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Hands-On History Workshop - "Hidden Histories: Finding Women's Stories in the Archives"

Tuesday, October 18, 2016 - 6:00pm to Wednesday, October 19, 2016 - 8:45pm

Woman in redLead scholar: Marla Miller, University of Massachusetts Amherst
In collaboration with the Public History Program at UMass Amherst

Women’s stories can be difficult to find in the pre-twentieth-century archive, and when they do appear it’s often in unexpected ways—record of a seamstress’s work kept in a blacksmith’s ledger or a newspaper advertisement for the latest kitchen technology. Through scholarly discussions and hands-on workshops, this program will explore how women of many different backgrounds are represented in the archives, in both easily recognizable ways and in more “hidden” ways. Lead scholar Marla Miller will discuss methods she has used to research women in colonial and early America, particularly those who left little behind in the way of direct documentary evidence. Sessions with library materials will allow participants to examine complex individual and collective stories about women’s lives that can emerge from an array of disparate material, such as visual culture, legal documents, newspapers, letters, diaries, trade cards, and account books.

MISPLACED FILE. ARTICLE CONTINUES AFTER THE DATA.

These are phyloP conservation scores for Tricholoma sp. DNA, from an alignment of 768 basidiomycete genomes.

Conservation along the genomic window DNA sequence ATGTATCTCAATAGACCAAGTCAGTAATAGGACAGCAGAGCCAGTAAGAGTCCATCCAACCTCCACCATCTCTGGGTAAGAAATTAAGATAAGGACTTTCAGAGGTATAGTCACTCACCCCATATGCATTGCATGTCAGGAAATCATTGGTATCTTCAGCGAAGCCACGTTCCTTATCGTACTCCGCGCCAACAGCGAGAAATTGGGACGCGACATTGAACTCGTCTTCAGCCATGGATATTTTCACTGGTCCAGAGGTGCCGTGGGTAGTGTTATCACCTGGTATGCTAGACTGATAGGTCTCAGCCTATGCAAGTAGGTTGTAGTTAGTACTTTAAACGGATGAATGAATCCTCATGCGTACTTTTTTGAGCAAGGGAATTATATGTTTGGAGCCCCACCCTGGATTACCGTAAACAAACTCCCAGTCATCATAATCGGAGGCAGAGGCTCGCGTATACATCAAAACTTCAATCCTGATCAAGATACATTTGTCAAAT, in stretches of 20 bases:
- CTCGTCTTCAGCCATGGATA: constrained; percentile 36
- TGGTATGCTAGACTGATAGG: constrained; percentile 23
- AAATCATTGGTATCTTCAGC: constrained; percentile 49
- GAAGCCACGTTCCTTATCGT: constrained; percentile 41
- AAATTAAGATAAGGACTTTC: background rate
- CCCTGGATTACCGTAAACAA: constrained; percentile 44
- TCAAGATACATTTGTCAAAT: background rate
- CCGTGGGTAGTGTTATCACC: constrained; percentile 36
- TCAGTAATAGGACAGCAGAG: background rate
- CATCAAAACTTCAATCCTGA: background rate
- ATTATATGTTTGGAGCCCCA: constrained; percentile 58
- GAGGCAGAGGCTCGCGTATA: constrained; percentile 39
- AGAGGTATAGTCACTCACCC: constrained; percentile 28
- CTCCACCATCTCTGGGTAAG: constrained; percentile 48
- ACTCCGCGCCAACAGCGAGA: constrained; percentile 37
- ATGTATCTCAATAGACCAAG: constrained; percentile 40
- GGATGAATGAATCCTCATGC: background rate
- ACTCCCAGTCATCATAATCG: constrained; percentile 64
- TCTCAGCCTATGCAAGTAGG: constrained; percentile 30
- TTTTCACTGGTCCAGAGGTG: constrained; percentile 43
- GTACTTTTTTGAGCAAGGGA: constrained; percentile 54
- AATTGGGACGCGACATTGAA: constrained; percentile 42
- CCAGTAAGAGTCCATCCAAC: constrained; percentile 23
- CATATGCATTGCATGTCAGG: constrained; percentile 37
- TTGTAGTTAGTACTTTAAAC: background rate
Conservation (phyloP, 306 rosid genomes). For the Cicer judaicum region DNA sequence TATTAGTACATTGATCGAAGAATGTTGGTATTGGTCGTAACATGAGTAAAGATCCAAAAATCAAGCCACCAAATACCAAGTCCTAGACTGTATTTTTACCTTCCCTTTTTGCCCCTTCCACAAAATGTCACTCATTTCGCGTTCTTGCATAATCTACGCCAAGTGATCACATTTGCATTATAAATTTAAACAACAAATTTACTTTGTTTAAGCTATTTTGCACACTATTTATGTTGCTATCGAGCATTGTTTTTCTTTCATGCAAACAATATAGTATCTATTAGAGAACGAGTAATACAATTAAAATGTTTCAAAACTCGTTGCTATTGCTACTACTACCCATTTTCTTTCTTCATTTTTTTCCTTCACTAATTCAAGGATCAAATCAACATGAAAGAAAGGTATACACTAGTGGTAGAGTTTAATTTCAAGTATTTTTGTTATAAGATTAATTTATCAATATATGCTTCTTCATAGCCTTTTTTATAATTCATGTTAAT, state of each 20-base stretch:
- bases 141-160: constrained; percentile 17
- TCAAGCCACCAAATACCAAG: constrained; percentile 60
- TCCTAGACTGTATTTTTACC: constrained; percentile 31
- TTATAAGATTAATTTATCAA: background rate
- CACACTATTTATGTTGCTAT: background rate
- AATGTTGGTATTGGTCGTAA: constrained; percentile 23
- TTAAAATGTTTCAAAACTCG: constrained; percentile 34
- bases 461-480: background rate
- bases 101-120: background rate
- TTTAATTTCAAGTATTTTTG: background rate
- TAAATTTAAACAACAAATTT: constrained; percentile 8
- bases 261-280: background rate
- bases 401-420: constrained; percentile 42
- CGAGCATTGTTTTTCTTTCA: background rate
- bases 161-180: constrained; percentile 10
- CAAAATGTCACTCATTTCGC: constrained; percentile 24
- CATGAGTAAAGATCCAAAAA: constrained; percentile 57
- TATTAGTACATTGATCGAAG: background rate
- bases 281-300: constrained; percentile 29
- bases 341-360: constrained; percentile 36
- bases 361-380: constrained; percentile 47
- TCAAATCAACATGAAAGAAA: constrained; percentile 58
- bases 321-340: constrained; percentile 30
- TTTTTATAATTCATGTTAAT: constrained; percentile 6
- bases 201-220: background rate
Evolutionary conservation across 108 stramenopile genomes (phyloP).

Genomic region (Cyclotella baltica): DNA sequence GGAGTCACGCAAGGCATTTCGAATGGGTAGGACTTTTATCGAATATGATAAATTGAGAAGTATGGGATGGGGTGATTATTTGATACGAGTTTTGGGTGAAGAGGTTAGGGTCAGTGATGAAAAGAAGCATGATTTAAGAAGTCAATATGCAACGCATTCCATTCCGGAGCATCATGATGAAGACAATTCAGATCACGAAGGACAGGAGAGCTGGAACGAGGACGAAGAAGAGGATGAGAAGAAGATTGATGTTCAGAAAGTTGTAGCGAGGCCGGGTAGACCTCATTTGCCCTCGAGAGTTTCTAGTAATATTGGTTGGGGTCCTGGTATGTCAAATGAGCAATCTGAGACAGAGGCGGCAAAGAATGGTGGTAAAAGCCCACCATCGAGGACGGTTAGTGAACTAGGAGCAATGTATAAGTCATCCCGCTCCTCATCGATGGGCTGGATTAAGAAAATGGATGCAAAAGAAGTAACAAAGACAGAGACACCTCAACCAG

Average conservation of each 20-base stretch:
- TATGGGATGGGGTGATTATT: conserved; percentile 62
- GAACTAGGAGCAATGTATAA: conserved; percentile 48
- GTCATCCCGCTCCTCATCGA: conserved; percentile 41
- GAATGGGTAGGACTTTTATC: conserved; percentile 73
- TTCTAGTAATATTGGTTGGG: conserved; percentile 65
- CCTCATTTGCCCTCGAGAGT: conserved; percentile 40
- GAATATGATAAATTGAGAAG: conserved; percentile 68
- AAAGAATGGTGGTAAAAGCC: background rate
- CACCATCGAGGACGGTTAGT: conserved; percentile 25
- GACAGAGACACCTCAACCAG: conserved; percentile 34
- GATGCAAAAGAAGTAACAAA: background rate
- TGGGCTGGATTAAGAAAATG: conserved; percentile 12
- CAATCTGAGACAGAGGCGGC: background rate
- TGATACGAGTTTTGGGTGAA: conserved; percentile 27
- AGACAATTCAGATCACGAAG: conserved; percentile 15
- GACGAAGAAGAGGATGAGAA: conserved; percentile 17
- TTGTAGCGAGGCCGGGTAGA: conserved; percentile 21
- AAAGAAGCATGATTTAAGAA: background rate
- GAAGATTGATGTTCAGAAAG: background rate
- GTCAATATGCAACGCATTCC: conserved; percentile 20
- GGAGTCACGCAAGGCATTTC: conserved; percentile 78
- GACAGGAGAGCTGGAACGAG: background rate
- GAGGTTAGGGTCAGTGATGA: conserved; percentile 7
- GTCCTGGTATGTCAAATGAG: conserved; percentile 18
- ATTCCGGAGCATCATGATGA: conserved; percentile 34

Marla Miller is a professor of history and director of the Public History Program at the University of Massachusetts Amherst. Her research focuses on American women’s work before industrialization, and her book Betsy Ross and the Making of America (2010) was a finalist for the Cundill Prize in History at McGill University and was named to the Washington Post's "Best of 2010" list. As part of her public history work, in 2012 she and three co-authors released Imperiled Promise: The State of History in the National Park Service, a multi-year study funded by the NPS Chief Historian's Office and hosted by the Organization of American Historians. In 2013, Imperiled Promise won the National Council on Public History Prize for Excellence in Consulting. In 2016 she began serving as vice president and president elect of the National Council on Public History.


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